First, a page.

PDF icon ipcc-1.5-media-statement.pdf

CCS centrepiece for new Australian-Japanese hydrogen supply chain
CCS centrepiece for new Australian-Japanese hydrogen supply chain

12th April 2018 - Australia

Melbourne, Thursday 12 April: The world authority on carbon capture and storage (CCS), the Global CCS Institute, says today’s launch of a Hydrogen Energy Supply Chain (HESC) Project heralds the development of a hydrogen industry in Australia that will place CCS at the centre of a new energy economy.

This world first initiative, a joint venture between Global CCS Institute members, Kawasaki Heavy Industries (KHI), J-Power, the Australian, Japanese and Victorian governments, and HESC industry partners, will build a pilot plant to produce hydrogen from Latrobe Valley brown coal for export to Japan.

Success with the pilot plant is expected to lead to a commercial size plant, incorporating carbon capture and storage, to produce emission free hydrogen.

Speaking from the launch in the Latrobe Valley, Global CCS Institute Chief Executive Officer, Brad Page, said: “Carbon capture and storage enables hydrogen to be produced from coal or gas with zero emissions and at low commercial cost. Manufacturing hydrogen from coal requires CO2 to be separated during the production process and as such, there’s very little additional cost associated with capturing CO2 during the production process. Indeed, multiple studies have found that converting coal and gas to hydrogen and using CCS is the cheapest way to produce low emission hydrogen.

“Because the Latrobe Valley has one of the world’s largest deposits of brown coal and with excellent carbon dioxide storage options nearby in the well characterised Gippsland Basin, it makes perfect sense to locate this world leading project here. The Valley is also home to a workforce with specialized skills and energy sector knowledge to support this initiative.”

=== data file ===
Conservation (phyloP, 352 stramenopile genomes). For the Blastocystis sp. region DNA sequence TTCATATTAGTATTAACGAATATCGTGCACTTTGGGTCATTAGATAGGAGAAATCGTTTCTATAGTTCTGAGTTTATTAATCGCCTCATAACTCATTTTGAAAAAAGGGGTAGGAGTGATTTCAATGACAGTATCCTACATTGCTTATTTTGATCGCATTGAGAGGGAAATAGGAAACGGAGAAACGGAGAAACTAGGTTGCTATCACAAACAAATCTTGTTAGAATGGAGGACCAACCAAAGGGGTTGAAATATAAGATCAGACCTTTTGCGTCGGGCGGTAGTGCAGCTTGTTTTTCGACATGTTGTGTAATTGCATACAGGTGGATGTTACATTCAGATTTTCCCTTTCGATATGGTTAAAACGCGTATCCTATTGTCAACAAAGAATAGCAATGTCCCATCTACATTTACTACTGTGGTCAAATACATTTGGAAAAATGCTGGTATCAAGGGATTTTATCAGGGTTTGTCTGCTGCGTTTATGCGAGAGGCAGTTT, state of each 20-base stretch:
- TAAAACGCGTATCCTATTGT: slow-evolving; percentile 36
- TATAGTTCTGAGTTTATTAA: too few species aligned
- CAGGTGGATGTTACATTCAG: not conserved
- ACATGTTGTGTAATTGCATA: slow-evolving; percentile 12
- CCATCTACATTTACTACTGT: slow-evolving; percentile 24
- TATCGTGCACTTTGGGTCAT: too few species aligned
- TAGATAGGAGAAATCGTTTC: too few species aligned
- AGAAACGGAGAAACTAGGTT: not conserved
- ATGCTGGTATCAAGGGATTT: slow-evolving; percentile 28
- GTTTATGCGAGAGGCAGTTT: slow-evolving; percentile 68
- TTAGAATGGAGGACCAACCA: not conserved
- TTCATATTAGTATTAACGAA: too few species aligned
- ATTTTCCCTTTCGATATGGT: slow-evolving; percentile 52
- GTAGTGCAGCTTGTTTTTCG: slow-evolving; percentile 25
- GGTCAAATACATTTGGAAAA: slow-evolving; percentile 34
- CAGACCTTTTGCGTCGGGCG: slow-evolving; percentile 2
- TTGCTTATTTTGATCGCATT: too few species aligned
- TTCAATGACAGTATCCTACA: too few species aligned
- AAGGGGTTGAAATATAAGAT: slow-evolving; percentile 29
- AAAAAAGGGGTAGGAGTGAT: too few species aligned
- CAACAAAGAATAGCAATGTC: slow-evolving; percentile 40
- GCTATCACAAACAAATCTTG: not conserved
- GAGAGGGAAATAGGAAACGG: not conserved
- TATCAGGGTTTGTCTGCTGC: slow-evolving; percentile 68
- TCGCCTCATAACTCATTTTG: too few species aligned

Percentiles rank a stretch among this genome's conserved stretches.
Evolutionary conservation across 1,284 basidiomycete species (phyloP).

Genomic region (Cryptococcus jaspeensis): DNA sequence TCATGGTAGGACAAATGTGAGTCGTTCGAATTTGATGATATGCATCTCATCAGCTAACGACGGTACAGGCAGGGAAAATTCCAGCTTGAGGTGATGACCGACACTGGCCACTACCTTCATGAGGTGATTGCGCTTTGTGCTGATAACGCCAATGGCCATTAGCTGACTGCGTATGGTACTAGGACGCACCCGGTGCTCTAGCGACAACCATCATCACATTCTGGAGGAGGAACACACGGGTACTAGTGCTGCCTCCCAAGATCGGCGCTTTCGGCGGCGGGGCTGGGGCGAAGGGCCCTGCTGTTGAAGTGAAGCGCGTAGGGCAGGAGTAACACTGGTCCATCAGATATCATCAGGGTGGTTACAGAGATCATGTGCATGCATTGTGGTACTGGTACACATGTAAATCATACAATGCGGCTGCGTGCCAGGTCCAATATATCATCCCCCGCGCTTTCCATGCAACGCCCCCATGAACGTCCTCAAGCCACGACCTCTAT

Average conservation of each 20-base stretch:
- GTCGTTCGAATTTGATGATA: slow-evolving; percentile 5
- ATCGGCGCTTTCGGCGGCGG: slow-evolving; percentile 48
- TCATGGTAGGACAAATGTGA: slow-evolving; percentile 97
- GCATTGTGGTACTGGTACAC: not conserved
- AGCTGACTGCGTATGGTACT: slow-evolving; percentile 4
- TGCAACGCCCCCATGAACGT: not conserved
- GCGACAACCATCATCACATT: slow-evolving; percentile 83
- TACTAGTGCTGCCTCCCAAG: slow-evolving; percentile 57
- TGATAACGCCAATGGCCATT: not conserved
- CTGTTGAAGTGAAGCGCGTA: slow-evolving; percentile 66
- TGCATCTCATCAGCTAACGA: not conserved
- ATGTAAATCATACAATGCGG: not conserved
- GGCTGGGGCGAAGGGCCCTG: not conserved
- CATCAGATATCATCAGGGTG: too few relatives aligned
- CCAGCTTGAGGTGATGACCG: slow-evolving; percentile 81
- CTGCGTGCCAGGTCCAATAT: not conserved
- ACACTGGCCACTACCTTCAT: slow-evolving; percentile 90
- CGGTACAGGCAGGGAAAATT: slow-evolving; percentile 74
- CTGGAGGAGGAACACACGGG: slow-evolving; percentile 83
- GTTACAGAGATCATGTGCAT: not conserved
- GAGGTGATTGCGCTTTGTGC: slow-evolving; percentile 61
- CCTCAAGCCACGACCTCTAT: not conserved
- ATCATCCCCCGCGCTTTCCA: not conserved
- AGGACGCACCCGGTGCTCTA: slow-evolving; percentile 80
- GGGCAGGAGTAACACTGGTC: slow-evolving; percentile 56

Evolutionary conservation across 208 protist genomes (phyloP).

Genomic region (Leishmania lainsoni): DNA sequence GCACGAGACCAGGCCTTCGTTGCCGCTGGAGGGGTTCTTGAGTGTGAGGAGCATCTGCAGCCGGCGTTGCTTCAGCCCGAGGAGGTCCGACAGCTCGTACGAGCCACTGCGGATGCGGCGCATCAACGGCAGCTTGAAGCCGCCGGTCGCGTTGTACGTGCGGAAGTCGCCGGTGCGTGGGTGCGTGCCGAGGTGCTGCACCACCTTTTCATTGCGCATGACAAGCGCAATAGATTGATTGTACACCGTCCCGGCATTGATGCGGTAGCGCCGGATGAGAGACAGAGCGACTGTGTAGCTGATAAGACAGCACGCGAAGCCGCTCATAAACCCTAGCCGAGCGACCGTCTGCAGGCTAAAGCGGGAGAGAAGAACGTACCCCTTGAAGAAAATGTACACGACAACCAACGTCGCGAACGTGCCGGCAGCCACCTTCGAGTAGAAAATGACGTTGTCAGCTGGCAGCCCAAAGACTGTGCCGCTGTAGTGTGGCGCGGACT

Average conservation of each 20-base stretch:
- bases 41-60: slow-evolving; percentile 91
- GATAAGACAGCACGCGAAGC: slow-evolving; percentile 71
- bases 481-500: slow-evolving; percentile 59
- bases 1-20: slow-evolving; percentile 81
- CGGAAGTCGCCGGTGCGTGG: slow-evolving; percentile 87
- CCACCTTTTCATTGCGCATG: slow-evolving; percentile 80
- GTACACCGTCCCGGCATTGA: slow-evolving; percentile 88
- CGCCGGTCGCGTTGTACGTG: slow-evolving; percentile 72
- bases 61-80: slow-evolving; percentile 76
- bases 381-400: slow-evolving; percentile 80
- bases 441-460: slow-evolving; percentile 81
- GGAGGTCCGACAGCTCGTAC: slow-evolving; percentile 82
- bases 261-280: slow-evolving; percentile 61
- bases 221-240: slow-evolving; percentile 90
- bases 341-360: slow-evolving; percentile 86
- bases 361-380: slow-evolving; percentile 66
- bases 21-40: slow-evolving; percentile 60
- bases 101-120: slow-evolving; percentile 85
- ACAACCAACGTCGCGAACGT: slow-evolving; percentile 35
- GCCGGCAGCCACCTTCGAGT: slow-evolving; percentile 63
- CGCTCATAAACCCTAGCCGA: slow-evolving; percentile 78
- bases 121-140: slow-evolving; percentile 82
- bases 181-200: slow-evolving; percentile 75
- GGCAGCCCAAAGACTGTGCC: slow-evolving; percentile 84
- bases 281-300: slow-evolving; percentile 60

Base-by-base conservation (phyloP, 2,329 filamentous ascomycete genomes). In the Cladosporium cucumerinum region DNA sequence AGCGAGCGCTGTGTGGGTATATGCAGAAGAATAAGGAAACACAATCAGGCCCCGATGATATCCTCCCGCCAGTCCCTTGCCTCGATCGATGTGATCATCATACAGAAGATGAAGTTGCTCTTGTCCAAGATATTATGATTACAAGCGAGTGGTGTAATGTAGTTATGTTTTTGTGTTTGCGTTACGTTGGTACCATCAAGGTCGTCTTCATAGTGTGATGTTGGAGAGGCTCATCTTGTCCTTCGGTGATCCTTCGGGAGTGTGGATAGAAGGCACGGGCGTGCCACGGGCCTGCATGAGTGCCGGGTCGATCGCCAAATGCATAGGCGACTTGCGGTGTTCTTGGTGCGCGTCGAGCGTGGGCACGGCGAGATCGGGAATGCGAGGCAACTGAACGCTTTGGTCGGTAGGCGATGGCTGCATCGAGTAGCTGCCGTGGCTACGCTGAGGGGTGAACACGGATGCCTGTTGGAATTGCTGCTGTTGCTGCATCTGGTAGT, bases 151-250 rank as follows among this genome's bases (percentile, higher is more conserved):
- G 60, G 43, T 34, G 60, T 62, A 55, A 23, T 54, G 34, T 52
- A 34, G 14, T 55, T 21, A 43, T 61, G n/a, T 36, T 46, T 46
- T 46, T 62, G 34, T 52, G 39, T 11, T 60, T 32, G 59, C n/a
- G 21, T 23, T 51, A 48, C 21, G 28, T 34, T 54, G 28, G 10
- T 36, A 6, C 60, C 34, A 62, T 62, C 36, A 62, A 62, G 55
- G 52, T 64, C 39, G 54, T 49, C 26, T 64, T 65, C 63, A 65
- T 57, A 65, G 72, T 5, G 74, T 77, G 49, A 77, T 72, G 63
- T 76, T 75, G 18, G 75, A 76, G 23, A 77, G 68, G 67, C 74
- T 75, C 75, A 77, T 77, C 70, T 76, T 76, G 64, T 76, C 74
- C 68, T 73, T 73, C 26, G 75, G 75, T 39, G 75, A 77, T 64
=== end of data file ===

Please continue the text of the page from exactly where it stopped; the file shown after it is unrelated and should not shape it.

Mr Page says this initiative represents a major turning point for CCS in Australia by securing jobs, sustaining communities, and paving the way for a global hydrogen economy that combats climate change.

CCS technology is already the foundation for low emission hydrogen production facilities in Japan, China, the United States and Europe.

The Asia Pacific region is the world’s leading consumer of hydrogen representing one-third of the global demand. Large amounts of hydrogen are already used in refining, ammonia, and methanol production. The range of applications will become broader and accelerate quickly as new uses for hydrogen as a zero-emission fuel are developed. Key among these is transportation, a sector which is difficult to decarbonise.

Mr Page says a hydrogen production plant can anchor a CCS hub in the Latrobe Valley providing a sustainable low-emissions pathway for ongoing commercialisation of the valley’s vast brown coal resources. This will benefit the local community and all Australians.

“The CCS hub and cluster concept is already gaining momentum in the United Kingdom,Norway and the Netherlands where diverse industries are seeing the huge value in sharing CCS infrastructure for commercial and climate change advantage.”

“Today’s announcement is further proof that CCS has come of age and is indispensable to a low emission future.”

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Antonios Papaspiropoulos: +61 401 944 478  antonios.papaspiropoulos@globalccsinstitute.com

Lucy Temple-Smith: +61 466 982 068  lucy.temple-smith@globalccsinstitute.com